Once in orbit, GSAT-30 will provide high-quality television, telecommunications, and broadcasting services like supporting VSAT network, television uplinking and teleport services, digital satellite newsgathering (DSNG), DTH television services, cellular backhaul connectivity, over Indian mainland and islands.
It will also be used to provide extended coverage over Gulf countries, a large number of Asian countries, and Australia.
Having said that, it is also worth noting that the GSAT-30 satellite has a mission life of more than 15 years, just like INSAT-4A. This means it will continue to operate until 2035, perhaps even later.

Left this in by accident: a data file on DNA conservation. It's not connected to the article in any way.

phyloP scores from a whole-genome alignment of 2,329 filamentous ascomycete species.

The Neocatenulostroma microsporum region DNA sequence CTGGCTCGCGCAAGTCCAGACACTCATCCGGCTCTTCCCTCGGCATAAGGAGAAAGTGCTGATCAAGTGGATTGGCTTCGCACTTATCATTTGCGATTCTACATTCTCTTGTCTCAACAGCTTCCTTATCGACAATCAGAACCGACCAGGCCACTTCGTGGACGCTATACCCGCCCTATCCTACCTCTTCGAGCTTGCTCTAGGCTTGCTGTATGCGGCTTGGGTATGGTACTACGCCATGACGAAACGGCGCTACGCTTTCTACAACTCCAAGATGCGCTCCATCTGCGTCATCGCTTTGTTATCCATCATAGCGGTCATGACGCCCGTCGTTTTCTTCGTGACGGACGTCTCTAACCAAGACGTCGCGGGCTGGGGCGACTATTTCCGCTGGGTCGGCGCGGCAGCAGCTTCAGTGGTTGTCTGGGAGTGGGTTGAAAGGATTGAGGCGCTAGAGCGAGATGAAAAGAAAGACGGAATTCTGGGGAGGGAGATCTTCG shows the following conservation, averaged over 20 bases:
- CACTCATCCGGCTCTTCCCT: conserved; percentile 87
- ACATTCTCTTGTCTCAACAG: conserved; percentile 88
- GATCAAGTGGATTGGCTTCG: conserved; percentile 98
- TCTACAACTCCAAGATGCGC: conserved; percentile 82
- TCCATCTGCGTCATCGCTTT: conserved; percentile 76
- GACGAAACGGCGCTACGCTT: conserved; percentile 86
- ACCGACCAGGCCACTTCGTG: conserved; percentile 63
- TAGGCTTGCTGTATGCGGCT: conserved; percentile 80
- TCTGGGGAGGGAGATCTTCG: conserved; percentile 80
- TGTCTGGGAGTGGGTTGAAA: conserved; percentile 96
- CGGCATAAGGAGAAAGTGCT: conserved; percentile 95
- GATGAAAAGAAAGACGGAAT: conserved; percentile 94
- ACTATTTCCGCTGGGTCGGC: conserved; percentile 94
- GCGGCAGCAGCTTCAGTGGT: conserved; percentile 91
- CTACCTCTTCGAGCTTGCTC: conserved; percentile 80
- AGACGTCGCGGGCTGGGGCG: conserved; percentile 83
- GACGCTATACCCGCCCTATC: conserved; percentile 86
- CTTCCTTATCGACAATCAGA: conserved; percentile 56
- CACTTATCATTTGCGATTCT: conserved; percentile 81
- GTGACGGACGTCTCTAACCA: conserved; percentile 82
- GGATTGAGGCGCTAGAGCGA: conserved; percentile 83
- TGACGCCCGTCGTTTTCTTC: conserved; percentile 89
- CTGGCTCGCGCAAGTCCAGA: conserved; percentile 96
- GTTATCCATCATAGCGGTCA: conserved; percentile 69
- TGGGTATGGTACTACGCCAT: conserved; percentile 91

GSAT-30 will be blasting off into space on Arianespace's Ariane 5 rocket in the early morning hours (between 2:35 am and 4:35 am) of January 17.
The launch will take place at the Guiana Space Center, a French spaceport located along the northeastern coast of South America. But, if you want to watch the launch, there will be a live stream on YouTube.